“The artist will work to engage the patient to get them toward a position of calming and easing the mind,” said Mandie Kolkman, artistic director. fwdc.org
Black Pine Animal Sanctuary in Albion is at the forefront of caring for exotic animals in need of a place to live. The nonprofit, which relies solely on private funding, primarily takes in animals who were voluntarily surrendered by owners, according to Lori Gagen, the sanctuary’s executive director. She said the organization started as a privately-owned enterprise that evolved into a rescue operation.
About 30 percent of its animals were confiscated by authorities, and at any given time the sanctuary houses about 100 animals including big cats, bears, monkeys, reptiles, parrots, etc. Beyond the mission of providing these animals with a safe environment, the organization also has an educational focus. bpsanctuary.org
Oftentimes, securing employment requires more than just having the necessary skills. Making a solid impression also enters into the equation.
The mission of Dress for Success Fort Wayne –a program of the Women’s Bureau — is to provide women with professional attire as well as a support network and career development tools to assist them when entering the workplace and continuing to thrive.
The clothes may be the tangible piece, but there’s so much more to the program. “The neat thing that happens is that it’s not just about dressing the women,” said Loaine Hagerty, Women’s Bureau interim CEO and COO. “It’s empowering them.”
Many of the clients come from shelters and domestic abuse situations, so the confidence-building component is critical. fortwayne.dressforsuccess.org
Wabash Marketplace Inc. started as a historical preservation organization, but has since expanded its focus.
“We quickly learned that it doesn’t pay to save buildings if we don’t have people in them,” said Steve Downs, executive director.
Today, the organization has moved beyond its original brick-and-mortar focus and now is a catalyst for economic development activity in the Wabash area. The organization works with economic development corporations, the city and the county’s visitors bureau to fulfill its mission. wabashmarketplace.org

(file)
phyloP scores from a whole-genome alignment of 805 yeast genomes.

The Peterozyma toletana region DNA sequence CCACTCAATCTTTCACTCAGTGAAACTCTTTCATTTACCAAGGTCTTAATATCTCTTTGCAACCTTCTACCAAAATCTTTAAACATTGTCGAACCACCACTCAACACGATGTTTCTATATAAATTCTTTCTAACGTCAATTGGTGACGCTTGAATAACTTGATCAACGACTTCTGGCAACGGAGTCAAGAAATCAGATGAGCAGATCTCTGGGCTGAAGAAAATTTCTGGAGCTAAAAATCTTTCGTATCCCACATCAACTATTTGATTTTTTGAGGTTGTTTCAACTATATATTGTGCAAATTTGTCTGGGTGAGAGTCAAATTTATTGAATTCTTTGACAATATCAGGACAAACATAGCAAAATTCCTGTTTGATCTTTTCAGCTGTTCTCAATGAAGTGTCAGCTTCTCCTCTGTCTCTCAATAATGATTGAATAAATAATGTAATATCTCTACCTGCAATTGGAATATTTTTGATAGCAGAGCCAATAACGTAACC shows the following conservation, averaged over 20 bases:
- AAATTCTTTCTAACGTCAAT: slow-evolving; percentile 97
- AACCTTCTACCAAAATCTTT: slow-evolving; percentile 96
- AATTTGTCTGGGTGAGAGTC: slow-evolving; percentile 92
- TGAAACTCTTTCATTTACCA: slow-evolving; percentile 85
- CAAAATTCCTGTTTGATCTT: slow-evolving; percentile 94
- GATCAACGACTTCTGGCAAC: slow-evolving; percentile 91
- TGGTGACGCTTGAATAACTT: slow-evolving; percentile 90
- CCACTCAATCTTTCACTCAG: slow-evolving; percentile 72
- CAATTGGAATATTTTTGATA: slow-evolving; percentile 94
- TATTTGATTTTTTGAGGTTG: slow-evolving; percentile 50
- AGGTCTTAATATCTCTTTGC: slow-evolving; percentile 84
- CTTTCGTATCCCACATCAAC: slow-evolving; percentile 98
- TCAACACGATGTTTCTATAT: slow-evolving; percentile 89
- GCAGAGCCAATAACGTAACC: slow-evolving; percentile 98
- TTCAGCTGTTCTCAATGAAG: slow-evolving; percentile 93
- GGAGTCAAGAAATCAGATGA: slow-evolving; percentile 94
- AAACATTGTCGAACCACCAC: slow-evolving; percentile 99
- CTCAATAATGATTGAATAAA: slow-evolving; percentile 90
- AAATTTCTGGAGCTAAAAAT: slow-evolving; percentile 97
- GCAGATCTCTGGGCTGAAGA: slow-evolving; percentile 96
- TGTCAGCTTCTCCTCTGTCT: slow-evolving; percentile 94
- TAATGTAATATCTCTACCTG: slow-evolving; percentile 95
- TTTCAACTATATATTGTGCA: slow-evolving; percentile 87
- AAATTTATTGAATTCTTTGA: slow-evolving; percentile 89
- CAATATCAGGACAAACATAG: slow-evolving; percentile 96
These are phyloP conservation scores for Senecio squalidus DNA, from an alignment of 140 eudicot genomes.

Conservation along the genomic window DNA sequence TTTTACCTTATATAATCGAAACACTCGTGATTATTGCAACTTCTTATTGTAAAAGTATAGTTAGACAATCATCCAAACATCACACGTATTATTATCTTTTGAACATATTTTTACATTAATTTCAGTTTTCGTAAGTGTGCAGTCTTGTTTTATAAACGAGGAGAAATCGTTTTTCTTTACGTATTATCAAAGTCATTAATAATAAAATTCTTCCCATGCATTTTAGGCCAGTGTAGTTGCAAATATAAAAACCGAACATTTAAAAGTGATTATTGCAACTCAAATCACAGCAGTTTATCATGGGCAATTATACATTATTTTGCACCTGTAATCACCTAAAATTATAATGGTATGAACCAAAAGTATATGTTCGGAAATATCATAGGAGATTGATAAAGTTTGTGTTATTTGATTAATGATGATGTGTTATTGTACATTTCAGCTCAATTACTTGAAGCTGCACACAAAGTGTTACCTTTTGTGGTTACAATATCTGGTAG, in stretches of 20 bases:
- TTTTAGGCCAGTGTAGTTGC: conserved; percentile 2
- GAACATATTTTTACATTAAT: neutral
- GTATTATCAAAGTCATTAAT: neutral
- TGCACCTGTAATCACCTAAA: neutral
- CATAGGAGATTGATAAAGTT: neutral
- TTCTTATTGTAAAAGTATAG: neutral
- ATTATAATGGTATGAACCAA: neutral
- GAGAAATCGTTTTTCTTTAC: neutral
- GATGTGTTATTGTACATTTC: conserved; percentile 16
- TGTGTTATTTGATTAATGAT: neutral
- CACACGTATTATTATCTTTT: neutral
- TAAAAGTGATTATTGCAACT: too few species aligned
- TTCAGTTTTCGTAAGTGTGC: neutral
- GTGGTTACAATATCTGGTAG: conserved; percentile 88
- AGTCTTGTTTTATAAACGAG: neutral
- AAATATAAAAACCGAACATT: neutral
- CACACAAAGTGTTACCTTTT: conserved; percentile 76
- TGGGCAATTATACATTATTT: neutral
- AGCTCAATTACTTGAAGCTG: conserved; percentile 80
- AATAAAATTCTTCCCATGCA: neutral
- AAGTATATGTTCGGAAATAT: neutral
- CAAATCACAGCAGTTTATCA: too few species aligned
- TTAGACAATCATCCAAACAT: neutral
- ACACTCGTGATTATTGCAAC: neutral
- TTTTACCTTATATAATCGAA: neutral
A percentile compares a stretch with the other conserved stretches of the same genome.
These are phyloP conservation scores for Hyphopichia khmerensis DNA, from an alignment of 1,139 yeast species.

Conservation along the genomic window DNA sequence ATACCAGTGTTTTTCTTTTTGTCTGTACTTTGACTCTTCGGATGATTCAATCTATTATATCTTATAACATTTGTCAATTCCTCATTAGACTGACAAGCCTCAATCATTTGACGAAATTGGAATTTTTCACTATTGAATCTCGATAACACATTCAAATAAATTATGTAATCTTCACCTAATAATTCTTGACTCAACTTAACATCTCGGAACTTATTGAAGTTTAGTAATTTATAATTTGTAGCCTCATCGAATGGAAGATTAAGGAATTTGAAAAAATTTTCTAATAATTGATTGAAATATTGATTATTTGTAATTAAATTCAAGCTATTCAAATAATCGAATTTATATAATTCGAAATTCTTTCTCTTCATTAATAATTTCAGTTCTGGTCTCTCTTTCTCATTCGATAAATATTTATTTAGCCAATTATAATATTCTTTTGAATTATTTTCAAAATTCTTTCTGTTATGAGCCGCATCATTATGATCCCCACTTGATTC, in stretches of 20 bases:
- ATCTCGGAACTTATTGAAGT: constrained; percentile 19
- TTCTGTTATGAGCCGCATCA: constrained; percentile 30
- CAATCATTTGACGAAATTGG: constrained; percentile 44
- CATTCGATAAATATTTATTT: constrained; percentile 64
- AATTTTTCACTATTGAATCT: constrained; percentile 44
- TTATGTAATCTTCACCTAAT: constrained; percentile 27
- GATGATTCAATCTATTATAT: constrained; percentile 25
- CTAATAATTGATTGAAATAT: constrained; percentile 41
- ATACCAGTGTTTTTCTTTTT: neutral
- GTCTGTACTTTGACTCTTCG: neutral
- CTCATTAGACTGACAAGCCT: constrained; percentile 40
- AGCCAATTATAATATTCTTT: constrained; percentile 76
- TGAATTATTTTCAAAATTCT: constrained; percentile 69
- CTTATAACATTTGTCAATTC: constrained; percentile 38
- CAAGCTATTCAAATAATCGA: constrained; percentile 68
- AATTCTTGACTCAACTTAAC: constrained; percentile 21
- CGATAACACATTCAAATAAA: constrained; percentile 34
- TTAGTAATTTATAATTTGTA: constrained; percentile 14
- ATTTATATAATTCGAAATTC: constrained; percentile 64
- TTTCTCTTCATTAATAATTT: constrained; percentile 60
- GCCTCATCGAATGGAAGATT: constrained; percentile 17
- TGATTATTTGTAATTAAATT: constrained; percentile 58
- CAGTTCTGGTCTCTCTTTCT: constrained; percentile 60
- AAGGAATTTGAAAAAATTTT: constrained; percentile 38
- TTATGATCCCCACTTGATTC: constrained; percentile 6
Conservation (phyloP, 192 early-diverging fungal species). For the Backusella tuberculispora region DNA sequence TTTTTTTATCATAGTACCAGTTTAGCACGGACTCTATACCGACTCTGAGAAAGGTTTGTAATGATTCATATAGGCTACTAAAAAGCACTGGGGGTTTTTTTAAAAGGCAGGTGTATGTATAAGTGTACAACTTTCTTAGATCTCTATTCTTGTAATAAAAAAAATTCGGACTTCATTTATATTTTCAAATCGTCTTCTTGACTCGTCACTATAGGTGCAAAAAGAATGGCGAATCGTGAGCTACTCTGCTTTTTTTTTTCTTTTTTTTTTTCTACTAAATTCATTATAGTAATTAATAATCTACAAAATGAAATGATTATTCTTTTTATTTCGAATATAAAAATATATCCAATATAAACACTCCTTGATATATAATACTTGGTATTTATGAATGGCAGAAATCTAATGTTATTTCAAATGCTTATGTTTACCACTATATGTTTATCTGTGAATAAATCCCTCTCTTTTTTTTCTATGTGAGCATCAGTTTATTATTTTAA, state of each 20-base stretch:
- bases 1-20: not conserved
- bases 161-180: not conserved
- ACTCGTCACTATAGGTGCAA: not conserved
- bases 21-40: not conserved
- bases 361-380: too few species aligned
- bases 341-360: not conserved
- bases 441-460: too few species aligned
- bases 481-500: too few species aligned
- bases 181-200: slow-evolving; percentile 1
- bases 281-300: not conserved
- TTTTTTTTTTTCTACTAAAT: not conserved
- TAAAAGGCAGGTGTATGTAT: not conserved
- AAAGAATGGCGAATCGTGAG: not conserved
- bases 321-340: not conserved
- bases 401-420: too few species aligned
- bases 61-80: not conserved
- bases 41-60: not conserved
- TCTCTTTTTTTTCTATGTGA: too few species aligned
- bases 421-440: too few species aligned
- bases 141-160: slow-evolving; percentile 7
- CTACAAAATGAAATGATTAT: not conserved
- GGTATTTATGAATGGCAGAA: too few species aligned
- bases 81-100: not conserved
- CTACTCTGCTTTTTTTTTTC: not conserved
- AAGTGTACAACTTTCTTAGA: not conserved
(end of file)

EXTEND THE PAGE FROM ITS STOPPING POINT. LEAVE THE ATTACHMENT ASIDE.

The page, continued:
Founded in 1971, the Volunteer Center serves the community by connecting volunteers with meaningful opportunities for community service relevant to their skills, abilities, interests and passions.
Volunteers apply their knowledge and skills in one of four signature programs and at 93 local non-profit, civic and faith based agencies.
According to Executive Director Jean Joley, opportunities range from assisting low-income people with tax preparation to gleaning produce at local food banks. She said volunteers range from retired professionals looking to apply careers skills to college students looking for a way to give back.
On the other side of the relationship are the non-profit organizations, which benefit from the unpaid help. “Staffing is limited due to limited funding,” said Joley. “Volunteers serve as supplemental help.”
Joley said in 2015, more than 1,200 active volunteers gave more than 81,000 hours of their time. This amounted to a value of more than $1.87 million dollars in labor.
So, why volunteer? In addition to the opportunity to make a difference, Joley said volunteering provides on outlet for socialization and fun. Looking to make an impact? Here are several opportunities, listed by interest:
The Volunteer Center serves the community by connecting volunteers with meaningful opportunities for community service relevant to their skills, abilities, interests and passions. Volunteer Center, 3401 Lake Avenue, 260.424.3505, volunteerfortwayne.org